Esprit de Corps editor and publisher Scott Taylor comments on the silent role of the U.S. government in the F-35 debate (Scott Taylor, “The silent US hand guiding Canada’s F-35 debate,” Embassy, 9 February 2011, full text here):
Although no actual contract has been signed, the Harper Tories remain adamant that they will proceed with the purchase of the stealth aircraft, which, at an initial cost of $9 billion and an estimated $7 billion in future maintenance expenses, would make this the largest military project expenditure in Canada’s history….
Thanks to recent revelations made public via WikiLeaks, it is safe to surmise that the US State Department is the unseen puppeteer making Harper do the F-35 dance. The embarrassing documents contain American diplomatic correspondence detailing how they used a public “carrot” and a private “stick” approach to convince Norway to buy the F-35.
A “lessons learned” cable from the US embassy in Oslo reads: “We needed to avoid any appearance of undue pressuring…. We opted for ‘choosing the JSF will maximize the relationship’ [between the US and Norway] as our main public line. In private we were much more forceful.”
The backroom strong-arm tactics of the US State Department obviously did the trick as the American Embassy subsequently reported to Washington, “The tide has turned in Norway…. The media have recently run a number of articles from active duty and retired officers extolling the strengths of the F-35.”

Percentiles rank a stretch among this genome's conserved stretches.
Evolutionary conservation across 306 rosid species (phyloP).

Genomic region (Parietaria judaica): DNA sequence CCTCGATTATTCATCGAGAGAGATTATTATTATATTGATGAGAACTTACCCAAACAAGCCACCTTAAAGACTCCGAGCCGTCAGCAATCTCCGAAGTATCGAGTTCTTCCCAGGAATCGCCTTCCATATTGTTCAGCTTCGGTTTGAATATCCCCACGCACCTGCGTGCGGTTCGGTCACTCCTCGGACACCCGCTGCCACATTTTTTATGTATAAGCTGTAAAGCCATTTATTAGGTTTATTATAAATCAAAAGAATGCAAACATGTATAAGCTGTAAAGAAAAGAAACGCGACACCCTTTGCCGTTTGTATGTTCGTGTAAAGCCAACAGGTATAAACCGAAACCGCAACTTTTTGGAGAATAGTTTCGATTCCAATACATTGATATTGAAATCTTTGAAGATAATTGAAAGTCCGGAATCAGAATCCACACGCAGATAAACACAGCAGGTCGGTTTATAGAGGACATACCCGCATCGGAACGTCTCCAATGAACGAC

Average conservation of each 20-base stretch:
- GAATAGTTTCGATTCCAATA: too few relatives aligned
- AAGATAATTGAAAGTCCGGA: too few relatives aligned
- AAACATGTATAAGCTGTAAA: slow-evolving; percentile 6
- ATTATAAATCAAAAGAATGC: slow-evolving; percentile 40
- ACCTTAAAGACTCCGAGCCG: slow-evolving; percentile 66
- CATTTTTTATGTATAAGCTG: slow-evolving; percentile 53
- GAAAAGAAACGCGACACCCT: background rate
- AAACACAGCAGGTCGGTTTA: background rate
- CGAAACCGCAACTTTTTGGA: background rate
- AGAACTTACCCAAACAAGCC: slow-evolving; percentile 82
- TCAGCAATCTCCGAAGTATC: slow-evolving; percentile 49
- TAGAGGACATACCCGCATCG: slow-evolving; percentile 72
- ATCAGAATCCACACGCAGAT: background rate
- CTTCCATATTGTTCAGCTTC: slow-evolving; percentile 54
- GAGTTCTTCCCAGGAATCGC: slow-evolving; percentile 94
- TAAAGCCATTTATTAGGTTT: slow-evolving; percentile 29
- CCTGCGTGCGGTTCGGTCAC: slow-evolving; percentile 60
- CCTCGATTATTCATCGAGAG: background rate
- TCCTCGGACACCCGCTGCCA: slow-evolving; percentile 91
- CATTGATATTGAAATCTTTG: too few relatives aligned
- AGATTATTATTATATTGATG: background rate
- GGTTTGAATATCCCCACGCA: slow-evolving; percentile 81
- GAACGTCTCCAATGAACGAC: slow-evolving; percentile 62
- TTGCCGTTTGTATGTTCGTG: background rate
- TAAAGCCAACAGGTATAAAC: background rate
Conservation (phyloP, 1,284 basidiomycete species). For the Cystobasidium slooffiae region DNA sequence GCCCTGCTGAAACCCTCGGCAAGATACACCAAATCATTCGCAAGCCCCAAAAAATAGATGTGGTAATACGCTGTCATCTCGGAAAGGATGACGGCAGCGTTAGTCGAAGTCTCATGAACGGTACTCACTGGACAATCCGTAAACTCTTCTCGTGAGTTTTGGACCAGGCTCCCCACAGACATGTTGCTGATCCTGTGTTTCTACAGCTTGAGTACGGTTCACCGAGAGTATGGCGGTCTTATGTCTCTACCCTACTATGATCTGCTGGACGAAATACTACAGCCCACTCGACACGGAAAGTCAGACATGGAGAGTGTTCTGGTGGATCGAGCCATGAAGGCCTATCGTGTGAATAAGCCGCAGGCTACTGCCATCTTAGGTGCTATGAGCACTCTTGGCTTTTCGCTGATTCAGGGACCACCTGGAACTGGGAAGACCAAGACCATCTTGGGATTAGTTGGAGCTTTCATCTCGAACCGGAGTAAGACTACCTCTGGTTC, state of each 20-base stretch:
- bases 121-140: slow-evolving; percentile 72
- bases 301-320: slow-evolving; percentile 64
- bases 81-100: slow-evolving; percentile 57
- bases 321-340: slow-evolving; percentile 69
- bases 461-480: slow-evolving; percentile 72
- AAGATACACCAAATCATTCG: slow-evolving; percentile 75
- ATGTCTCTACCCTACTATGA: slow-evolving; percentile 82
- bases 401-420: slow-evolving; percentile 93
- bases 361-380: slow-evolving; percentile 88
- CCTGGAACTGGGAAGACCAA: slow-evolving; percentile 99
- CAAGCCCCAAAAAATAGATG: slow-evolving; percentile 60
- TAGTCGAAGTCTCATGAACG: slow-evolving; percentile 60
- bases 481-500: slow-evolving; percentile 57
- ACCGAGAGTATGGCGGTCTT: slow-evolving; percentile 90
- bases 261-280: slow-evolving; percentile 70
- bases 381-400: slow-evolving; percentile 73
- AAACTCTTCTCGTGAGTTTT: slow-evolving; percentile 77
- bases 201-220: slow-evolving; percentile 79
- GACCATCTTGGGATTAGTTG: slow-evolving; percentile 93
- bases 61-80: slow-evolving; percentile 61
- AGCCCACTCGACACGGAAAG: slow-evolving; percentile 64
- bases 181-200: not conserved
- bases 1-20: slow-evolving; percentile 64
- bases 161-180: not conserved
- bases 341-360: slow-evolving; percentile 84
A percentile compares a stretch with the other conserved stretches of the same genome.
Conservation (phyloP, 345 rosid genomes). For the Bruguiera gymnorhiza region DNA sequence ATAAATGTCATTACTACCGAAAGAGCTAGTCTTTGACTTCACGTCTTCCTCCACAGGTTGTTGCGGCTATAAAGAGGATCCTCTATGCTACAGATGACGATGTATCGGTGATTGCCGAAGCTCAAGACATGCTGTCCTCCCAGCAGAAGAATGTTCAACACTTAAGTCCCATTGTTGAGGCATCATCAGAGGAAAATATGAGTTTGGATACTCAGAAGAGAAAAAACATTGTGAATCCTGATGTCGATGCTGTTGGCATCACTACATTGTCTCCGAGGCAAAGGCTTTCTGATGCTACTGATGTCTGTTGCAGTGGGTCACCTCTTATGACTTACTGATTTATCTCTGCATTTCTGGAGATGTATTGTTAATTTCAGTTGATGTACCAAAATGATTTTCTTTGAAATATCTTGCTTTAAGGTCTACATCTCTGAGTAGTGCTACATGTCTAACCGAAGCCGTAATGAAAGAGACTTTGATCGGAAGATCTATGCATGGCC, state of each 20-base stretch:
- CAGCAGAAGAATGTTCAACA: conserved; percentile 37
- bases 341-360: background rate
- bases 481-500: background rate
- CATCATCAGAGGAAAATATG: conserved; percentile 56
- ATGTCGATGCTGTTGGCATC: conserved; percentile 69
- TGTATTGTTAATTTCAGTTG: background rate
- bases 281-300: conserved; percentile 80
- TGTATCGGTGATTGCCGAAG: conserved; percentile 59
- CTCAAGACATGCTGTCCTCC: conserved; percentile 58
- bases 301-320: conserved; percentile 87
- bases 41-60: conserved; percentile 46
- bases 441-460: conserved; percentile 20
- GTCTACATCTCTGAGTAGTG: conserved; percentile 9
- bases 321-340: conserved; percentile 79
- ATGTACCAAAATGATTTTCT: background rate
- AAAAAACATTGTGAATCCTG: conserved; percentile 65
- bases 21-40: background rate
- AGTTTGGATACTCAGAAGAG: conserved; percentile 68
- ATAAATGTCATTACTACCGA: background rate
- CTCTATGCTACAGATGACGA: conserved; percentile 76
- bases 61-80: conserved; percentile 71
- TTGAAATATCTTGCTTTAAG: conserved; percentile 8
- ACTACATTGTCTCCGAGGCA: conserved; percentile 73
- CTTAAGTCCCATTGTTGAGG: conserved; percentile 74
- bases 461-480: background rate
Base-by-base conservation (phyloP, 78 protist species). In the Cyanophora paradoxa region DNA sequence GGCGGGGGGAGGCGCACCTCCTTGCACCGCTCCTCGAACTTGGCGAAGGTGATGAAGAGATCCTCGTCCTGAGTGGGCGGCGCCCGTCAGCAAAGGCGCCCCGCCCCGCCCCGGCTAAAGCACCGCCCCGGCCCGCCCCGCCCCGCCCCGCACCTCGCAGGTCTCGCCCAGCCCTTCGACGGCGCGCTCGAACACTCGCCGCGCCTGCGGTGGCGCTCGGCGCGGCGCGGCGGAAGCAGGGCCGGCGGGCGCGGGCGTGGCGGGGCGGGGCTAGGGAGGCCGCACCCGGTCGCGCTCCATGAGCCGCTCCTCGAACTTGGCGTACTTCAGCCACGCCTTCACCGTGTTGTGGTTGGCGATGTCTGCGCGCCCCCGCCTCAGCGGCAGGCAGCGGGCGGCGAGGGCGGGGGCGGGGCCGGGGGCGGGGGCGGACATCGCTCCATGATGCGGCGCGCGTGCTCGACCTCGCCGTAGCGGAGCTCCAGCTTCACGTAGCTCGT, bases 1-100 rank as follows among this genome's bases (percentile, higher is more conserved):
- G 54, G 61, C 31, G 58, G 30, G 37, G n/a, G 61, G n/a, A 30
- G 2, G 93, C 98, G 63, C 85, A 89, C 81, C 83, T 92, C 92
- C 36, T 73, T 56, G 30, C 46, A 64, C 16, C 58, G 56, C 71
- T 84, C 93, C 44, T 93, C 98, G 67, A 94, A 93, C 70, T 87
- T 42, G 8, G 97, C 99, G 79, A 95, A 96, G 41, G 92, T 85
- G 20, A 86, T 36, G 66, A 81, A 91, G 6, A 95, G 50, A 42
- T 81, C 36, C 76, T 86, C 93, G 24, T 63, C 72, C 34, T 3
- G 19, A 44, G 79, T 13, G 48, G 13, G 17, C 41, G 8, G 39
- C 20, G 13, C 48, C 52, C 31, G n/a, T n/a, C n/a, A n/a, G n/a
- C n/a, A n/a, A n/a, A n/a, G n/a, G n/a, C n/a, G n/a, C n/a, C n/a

Taylor goes on to argue that similar tactics are likely in use in Canada:
While those cables may have been penned in 2008, it would seem that there is no need to change a winning playbook. Fast-forward to the Jan. 24 edition of the Ottawa Citizen, wherein former Canadian air force generals Angus Watt and Paul Manson penned a joint editorial entitled, “The truth about those jets.” This was written as a myth vs. reality, 10-item opinion piece, the gist of which was to extol the strengths of the F-35. Sound familiar?
Taylor’s article also awards props to Ceasefire’s Steven Staples for pointing out that Gen. Manson was being just a bit economical with the truth, if not with taxpayers’ dollars, in his plug for the planes.
While he was indeed once the chief of the defence staff for the Canadian Forces and a top project officer on the acquisition of the air force’s current fleet of CF-18 fighter aircraft, Manson forgot to mention his post-military stint as the president of Lockheed Martin Canada. Given that Lockheed Martin is the main manufacturer of the F-35, this should be considered a salient point to note for readers.
Luckily, Steven Staples, director of the Rideau Institute and a long-time thorn in the side of the military establishment, outed Manson’s Lockheed Martin association in a letter to the editor the following day.
U.S. Department of Defense photo